If I go to the library and rent a really popular book, and the next person on the waiting list offers me $250 to give the book to him, I would need to pay tax on that income. The book never belonged to either of us; he'll still have to return it to the library when he's finished with it.

      In short, it's not "We'll never have to", it's "We already have to".

      Which of course makes this "Not real news because existing laws apply" .
  • why was this worthy of being posted to /.? there's no way in hell we would ever be taxed for looting 50 silver off of a dead zombie or whatever...unless i can claim my characters as dependents i think people would give the gov't a big fat middle finger. hell i'd buy multiple accounts and fill the character slots just to get the deductions.
  • If an asset is important enough to be taxed, than it must be of enough value to be considered an item of value in the civil and criminal courts.

    But seriously... Hands off my gold!
  • I skimmed throught the comments and saw a lot of "Blizzard owns the data not me" and "they can't trace my character to me" replies. I'm pretty sure that when this finally goes through the license agreements will be changed and accounts will be tracked differently to compensate for the new laws.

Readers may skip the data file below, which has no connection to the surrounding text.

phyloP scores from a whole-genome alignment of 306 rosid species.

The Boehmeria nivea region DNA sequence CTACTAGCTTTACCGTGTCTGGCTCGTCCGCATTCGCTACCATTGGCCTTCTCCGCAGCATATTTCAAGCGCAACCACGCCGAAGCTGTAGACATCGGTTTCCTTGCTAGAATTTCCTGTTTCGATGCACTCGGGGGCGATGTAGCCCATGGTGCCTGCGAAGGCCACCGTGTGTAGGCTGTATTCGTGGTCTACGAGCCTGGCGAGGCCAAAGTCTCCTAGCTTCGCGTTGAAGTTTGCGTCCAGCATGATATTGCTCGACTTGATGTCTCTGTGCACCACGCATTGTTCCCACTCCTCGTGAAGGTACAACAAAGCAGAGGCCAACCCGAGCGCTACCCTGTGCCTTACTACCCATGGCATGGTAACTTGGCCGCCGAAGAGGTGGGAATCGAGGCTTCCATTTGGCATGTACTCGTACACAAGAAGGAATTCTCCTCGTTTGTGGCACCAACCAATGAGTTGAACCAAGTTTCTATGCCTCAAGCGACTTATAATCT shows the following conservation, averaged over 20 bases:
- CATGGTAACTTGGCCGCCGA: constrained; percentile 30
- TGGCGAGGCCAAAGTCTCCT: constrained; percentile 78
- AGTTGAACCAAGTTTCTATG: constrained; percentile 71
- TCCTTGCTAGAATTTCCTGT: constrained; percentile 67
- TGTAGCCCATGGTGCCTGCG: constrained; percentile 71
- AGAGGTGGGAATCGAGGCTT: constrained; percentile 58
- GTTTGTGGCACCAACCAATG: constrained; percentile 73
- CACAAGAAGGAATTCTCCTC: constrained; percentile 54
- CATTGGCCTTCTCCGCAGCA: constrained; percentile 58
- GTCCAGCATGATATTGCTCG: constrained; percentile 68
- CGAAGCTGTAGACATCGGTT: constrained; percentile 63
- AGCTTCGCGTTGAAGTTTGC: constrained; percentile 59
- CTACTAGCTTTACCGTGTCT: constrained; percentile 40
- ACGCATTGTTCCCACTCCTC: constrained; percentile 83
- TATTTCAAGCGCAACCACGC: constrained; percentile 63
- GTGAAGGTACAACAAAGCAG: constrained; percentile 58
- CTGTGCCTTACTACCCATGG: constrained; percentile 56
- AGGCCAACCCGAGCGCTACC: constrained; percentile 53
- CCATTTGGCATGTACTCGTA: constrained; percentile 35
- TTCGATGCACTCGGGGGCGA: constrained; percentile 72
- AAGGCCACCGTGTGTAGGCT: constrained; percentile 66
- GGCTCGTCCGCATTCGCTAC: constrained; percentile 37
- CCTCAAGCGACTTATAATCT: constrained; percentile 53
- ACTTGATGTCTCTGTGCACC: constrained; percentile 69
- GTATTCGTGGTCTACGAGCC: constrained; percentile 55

I hope as much as the next gamer that something like this never goes through, but when I sit back and try to think realistically... it's really only a matter of time. Maybe enough money hasn't changed hands yet, or t

    • by dbIII ( 701233 )
      I don't think so. I think it is the best interest of all but opportunistic scammers to keep it that way and to ensure that things have zero transferable value in real currency. If more than just the time is sold it opens up large cross border legal hassles with tax departments looking for a convenient buck and a ready made election issue ("we need to tax them - they are foreigners fleecing the pocket money of children ... etc etc - insert other emotive election tangentially connected platform or three her
  • by Greyfox ( 87712 ) on Wednesday April 18, 2007 @02:57PM (#18786367) Homepage Journal
    Honestly, the only thing that's being taxed here is my patience. Taxing in-game assets at any time other than when you cash them out would be retarded, and if you're a US citizen you're supposed to pay taxes on that transaction when you cash out anyway.

    Nothing to see here, move along...